Does obesity explain excess prevalence of diabetes among Mexican Americans? Results of the San Antonio Heart Study

Diabetologia. 1983 Apr;24(4):272-7. doi: 10.1007/BF00282712.


Obesity and Type 2 (non-insulin-dependent) diabetes mellitus are common in the Mexican American population. It is not clear whether this is merely a specific instance of the more general phenomenon of excess Type 2 diabetes and obesity among poor people, or whether Mexican Americans have a discrete genetic susceptibility to Type 2 diabetes. The latter consideration arises because Mexican Americans are of mixed native American and European ancestry and native Americans may have a genetic predisposition to Type 2 diabetes which Mexican Americans could share. We studied 936 Mexican Americans and 398 Anglo-Americans randomly selected from three socially and culturally distinct neighborhoods in San Antonio, Texas. Three categories of obesity--lean, average, and obese--were defined using the Anglo-American distribution of the sum of the triceps and subscapular skinfold. Mexican Americans were two to four times as likely to fall into the obese category as Anglo-Americans, but within categories, the two ethnic groups were closely matched in terms of sum of skinfolds. The prevalence of Type 2 diabetes, however, was significantly greater in Mexican Americans than in Anglo-Americans even when the comparisons were made within the three obesity categories. The summary prevalence ratio, controlling for obesity, was 2.54 for men (p = 0.004) and 1.70 for women (p = 0.036). Thus, lean Mexican Americans are still at greater risk of Type 2 diabetes than equally lean Anglo-Americans. Conversely, although Type 2 diabetes prevalence increases as expected with increasing obesity in both ethnic groups, obese Anglo-Americans are still relatively protected compared with equally obese Mexican Americans. Plasma glucose was significantly higher in Mexican Americans than in Anglo-Americans even after controlling for obesity. These results indicate that, although obesity contributes to Type 2 diabetes in Mexican Americans, it does not by itself explain the entire excess prevalence rate.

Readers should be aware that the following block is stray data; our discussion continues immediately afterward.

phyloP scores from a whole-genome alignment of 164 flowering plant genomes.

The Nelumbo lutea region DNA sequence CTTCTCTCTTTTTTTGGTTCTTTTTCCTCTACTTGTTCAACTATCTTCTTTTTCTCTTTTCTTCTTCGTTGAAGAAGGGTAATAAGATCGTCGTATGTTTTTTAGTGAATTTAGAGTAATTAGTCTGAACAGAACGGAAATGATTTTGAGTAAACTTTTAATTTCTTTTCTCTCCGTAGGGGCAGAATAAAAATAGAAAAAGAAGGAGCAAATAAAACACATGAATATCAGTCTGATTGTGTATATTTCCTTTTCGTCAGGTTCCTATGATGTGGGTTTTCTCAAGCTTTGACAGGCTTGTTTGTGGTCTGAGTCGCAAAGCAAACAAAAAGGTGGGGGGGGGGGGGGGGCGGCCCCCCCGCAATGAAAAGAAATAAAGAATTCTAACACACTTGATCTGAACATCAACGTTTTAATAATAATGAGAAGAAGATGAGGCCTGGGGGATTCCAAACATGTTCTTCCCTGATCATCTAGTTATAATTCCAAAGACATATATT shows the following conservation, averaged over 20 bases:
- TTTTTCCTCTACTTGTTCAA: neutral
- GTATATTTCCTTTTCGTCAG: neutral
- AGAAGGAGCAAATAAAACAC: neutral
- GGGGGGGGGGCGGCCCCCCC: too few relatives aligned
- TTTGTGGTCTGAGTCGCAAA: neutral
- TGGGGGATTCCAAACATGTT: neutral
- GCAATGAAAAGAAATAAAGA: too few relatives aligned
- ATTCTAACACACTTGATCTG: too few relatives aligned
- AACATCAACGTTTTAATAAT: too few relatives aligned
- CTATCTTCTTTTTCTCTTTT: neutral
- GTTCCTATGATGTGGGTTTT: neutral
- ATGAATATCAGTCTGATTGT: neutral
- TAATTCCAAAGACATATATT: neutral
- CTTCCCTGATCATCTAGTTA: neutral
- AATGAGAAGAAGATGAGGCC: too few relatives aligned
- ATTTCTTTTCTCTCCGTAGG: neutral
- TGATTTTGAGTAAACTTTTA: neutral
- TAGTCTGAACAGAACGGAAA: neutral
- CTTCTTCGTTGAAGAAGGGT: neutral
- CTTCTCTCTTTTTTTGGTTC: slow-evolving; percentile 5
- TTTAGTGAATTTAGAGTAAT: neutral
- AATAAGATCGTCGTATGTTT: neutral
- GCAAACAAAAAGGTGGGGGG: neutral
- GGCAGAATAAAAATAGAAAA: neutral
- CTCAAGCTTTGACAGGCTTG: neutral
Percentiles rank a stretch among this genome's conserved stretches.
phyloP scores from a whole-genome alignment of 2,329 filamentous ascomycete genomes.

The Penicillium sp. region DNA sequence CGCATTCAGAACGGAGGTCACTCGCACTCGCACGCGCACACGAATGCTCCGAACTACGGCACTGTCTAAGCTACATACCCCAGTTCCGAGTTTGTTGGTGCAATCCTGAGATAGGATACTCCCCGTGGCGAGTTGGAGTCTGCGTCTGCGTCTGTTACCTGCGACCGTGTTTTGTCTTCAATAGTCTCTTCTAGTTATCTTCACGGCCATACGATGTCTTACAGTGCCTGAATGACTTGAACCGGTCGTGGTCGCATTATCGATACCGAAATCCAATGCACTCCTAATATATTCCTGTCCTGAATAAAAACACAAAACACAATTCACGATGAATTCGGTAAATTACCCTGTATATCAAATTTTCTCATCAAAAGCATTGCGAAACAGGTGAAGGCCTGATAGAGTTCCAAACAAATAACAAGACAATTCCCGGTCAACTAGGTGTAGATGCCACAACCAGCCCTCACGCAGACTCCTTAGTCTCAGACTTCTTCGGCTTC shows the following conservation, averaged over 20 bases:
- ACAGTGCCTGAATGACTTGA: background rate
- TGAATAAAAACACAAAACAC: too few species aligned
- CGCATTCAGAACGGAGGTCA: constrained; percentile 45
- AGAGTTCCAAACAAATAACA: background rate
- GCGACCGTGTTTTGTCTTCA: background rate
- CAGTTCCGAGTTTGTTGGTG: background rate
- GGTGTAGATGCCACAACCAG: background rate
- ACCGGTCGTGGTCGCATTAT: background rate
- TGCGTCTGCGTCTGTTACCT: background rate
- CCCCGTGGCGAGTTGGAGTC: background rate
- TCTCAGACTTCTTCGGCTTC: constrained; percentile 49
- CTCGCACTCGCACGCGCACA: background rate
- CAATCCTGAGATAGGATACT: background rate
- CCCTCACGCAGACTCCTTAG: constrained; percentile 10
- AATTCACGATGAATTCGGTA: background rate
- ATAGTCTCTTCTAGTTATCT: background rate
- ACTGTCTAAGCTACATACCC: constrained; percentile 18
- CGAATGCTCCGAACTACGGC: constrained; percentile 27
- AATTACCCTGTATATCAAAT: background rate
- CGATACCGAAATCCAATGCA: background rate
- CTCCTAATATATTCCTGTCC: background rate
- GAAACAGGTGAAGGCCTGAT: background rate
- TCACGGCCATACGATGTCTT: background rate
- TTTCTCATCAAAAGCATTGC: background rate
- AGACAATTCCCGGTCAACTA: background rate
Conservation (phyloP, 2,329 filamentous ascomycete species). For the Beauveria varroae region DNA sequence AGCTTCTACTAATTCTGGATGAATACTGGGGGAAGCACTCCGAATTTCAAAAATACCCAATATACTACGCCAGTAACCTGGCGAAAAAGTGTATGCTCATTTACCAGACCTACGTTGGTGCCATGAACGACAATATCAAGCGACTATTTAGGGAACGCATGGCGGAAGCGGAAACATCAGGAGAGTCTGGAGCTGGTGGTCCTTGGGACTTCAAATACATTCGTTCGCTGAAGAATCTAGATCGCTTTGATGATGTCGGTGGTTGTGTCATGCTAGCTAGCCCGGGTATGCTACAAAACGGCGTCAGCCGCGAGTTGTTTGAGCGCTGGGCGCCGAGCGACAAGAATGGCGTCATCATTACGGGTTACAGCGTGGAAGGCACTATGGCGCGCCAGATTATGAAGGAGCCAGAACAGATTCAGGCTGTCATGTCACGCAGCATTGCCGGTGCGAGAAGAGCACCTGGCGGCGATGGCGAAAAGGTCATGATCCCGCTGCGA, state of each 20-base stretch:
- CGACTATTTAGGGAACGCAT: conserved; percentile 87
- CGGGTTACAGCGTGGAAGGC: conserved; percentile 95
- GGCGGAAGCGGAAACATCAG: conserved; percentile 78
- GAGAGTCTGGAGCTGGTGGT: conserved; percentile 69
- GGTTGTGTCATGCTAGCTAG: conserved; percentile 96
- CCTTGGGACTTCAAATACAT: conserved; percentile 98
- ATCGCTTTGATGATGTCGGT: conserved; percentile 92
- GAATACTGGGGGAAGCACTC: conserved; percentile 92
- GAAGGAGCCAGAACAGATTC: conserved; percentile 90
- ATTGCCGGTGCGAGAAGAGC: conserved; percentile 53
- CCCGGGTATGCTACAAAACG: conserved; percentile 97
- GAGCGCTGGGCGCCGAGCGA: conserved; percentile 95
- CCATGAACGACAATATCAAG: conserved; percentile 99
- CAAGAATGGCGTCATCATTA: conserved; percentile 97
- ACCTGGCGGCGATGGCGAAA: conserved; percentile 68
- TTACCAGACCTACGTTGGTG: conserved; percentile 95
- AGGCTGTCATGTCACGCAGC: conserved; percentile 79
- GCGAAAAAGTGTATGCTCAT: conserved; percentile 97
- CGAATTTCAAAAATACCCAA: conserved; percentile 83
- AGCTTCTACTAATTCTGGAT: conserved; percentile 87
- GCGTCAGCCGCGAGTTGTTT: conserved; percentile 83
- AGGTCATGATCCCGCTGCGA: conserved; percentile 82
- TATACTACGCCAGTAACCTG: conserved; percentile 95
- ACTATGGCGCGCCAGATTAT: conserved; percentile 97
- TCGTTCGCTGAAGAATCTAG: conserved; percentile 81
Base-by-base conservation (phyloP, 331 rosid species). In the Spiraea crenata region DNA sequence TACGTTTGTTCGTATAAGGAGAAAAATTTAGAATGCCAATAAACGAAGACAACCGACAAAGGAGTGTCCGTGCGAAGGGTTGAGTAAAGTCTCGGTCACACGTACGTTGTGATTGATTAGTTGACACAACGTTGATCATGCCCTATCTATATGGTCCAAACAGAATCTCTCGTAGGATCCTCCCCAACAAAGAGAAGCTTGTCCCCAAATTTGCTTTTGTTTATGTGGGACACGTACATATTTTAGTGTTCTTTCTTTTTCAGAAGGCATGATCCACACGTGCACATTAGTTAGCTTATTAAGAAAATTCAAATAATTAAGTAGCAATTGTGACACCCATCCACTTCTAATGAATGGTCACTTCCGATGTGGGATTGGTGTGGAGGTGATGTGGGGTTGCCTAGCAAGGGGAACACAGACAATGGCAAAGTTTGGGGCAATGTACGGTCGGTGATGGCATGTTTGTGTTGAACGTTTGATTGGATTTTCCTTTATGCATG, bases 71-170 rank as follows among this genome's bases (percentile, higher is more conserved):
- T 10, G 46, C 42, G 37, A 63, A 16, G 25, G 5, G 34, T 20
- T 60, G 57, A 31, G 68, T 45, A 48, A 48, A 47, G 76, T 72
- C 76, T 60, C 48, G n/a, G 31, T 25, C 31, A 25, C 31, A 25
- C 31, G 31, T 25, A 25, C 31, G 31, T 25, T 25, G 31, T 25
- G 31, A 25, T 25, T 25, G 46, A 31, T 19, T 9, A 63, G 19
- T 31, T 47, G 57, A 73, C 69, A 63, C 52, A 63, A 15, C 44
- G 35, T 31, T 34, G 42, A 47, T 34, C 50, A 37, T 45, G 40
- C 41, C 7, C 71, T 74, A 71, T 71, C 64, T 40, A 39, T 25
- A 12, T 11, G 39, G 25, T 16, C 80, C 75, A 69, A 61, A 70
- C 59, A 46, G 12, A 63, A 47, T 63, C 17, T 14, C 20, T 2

Publication types

  • Comparative Study
  • Research Support, U.S. Gov't, P.H.S.

MeSH terms

  • Adult
  • Blood Glucose / metabolism
  • Diabetes Mellitus / epidemiology*
  • Diabetes Mellitus / etiology
  • Glucose Tolerance Test
  • Hispanic Americans*
  • Humans
  • Mexico / ethnology
  • Middle Aged
  • Obesity / complications*
  • Texas


  • Blood Glucose